In the reference period, UNAMI recorded a total of 120 civilian casualties (50 deaths and 70 injuries) in the aforementioned armed conflict related incidents. More specifically, 105 casualties were reported in 2019 and 15 casualties from January until 31st July 2020. Compared to the official figures for the population in the governorate, this represents 7 civilian casualties per 100 000 inhabitants for the full reference period.

As of 30 June 2020, 10 % of the total IDP population in Iraq originates from Anbar governorate. Returns to Anbar governorate outpace displacement and Anbar governorate continues to have the second highest number of returnees, with a total of 1 503 468 returnees recorded as of 30 June 2020. Anbar governorate hosts the third highest number of returnees living in ‘severe conditions’. Anbar governorate also hosts a total number of 36 162 IDPs. 44 % of IDPs in Anbar governorate are assessed to be living in ‘critical shelters’, making Anbar the governorate with the highest proportion of IDPs living in ‘critical shelters’ in Iraq. During 2019, many IDPs were reportedly forced into secondary displacement due to forced and premature returns and forced or coerced departures from camps and informal settlements throughout Iraq, including in Anbar governorate.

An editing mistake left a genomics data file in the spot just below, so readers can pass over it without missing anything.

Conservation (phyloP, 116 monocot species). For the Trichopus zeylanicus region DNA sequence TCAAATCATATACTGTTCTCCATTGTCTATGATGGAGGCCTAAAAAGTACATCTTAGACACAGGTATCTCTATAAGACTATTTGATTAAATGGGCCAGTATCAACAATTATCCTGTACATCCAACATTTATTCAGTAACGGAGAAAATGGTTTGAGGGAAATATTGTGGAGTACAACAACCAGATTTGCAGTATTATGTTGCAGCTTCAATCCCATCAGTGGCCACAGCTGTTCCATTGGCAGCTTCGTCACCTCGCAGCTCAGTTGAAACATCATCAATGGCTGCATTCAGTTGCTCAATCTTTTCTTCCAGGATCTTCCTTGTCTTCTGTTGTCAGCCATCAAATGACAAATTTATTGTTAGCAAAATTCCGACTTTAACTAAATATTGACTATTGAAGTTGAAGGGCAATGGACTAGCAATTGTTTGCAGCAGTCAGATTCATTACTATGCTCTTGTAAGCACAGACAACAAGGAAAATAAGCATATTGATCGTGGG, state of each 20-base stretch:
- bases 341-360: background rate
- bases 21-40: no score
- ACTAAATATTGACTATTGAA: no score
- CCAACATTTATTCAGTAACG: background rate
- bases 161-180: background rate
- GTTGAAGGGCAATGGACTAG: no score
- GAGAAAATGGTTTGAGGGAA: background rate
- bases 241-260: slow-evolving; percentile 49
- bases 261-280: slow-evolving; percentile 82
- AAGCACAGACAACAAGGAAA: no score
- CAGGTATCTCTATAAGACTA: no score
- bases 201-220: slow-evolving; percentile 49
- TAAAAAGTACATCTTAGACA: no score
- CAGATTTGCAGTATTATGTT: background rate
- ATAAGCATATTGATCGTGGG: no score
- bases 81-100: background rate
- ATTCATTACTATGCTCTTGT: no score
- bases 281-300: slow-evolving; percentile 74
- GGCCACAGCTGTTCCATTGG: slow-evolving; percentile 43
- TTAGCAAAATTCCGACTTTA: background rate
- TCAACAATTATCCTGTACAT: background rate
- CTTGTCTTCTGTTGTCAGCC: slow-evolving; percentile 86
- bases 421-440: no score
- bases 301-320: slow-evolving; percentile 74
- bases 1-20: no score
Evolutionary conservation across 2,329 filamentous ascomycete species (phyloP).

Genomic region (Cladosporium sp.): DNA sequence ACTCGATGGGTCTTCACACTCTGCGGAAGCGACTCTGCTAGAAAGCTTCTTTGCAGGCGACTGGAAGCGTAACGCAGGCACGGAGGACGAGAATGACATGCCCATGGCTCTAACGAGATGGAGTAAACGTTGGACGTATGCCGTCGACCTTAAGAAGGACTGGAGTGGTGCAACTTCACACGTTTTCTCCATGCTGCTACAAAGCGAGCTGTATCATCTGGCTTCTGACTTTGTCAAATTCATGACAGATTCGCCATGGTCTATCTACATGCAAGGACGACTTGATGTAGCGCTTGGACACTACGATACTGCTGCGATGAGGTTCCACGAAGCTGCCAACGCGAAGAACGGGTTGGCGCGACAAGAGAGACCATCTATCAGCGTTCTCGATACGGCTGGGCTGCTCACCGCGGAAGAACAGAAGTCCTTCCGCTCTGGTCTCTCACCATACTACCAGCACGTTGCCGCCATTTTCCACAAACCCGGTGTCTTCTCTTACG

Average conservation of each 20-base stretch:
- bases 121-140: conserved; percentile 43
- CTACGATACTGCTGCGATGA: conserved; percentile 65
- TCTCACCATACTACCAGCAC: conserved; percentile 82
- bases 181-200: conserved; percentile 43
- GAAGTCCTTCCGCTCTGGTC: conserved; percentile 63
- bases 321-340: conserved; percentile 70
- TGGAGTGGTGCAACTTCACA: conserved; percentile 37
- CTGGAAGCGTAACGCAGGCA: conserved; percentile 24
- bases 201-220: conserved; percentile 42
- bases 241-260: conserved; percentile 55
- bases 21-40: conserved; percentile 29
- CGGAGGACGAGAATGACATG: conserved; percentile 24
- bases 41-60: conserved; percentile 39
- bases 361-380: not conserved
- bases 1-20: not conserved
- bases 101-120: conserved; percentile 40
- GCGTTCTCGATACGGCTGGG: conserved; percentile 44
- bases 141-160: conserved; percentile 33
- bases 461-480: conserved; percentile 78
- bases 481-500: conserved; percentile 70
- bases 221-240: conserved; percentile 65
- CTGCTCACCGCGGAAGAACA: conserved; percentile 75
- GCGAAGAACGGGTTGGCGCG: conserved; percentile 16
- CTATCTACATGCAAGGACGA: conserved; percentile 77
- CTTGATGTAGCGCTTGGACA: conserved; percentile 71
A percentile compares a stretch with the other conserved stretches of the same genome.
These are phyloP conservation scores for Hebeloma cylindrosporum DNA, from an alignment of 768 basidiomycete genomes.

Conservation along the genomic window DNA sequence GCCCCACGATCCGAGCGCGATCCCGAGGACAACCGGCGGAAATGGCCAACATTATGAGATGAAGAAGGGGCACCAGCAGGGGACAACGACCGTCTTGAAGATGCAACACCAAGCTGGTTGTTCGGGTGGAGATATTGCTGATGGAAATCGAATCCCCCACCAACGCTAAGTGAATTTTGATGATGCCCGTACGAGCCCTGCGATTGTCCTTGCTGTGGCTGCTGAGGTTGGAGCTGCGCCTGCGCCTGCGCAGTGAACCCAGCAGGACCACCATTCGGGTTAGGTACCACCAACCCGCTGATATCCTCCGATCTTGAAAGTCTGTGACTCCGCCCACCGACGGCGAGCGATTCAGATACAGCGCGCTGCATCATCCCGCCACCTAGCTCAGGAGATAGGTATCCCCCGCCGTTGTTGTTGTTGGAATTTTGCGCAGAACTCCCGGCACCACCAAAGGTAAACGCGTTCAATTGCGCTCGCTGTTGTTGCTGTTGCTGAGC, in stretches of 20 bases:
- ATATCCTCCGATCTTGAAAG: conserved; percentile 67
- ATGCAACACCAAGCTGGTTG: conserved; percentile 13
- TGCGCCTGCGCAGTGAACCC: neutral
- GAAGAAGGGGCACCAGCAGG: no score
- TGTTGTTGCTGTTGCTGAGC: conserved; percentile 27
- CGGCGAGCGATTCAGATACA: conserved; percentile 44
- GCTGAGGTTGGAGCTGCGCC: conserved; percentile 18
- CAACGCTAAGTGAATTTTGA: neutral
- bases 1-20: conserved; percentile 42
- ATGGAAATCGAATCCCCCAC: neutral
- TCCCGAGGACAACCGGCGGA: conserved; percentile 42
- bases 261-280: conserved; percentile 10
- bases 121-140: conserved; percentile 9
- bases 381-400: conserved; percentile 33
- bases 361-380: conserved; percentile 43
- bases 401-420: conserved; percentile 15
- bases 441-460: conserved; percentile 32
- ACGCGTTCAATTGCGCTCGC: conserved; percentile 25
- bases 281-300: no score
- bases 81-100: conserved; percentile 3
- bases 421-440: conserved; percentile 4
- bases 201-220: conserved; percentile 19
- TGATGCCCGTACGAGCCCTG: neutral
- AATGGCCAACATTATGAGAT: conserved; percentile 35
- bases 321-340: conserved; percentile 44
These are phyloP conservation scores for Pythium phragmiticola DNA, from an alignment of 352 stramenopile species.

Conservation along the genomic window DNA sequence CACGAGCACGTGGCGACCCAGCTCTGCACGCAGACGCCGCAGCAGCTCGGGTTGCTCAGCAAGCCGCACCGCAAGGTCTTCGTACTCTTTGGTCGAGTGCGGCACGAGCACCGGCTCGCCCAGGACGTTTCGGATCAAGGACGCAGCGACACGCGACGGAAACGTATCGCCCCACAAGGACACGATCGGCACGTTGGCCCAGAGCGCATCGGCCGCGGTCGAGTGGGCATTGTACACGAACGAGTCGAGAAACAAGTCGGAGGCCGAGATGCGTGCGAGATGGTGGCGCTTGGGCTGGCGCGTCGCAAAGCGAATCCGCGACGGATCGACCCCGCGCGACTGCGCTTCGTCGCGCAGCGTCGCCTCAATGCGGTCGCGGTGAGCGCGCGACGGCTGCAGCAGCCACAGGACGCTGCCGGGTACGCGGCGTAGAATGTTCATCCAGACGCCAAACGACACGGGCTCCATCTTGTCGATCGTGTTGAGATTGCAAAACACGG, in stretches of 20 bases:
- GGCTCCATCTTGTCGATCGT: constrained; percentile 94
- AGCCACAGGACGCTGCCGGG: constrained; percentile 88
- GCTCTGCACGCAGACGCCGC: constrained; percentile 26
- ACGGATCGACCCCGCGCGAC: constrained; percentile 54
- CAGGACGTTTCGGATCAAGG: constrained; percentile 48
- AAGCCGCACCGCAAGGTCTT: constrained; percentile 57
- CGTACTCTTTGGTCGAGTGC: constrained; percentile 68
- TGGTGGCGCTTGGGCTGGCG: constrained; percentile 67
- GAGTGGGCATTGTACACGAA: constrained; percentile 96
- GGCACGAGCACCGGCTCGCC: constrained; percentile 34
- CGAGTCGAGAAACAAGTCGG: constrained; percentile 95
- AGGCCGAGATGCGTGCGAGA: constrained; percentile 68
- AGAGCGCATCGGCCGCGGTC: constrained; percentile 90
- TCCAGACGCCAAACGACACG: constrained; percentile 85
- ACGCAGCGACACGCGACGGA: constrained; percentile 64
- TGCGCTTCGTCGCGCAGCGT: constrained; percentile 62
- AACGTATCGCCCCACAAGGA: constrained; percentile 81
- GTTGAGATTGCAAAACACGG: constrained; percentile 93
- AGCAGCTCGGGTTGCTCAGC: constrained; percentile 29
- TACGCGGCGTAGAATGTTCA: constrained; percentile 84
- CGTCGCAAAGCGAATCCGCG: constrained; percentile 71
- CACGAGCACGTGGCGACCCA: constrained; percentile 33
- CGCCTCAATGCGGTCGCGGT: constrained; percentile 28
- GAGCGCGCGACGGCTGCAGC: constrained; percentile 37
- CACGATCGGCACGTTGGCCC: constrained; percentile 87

Anbar has been one of the governorates with high scores of critical infrastructure damage as a result of the conflict. This relates in particular to damage to housing, to the agricultural sector, to essential municipal services, as well as the industry and commerce sectors. Reconstruction and rehabilitation projects continued in Anbar governorate throughout 2019 and 2020 however one source reported that reconstruction in governorates badly affected by the conflict, including Anbar, was still slow throughout 2019. Explosive ordnance contamination is reported to pose an obstacle to safe returns of IDPs as well as to the provision of humanitarian activities in more than one third of the districts assessed in Anbar.

   
Looking at the indicators, it can be concluded that indiscriminate violence is taking place in the governorate of Anbar, however not at a high level and, accordingly, a higher level of individual elements is required in order to show substantial grounds for believing that a civilian, returned to the territory, would face a real risk of serious harm within the meaning of Article 15(c) QD.

Main COI reference: Security situation 2020, 2.1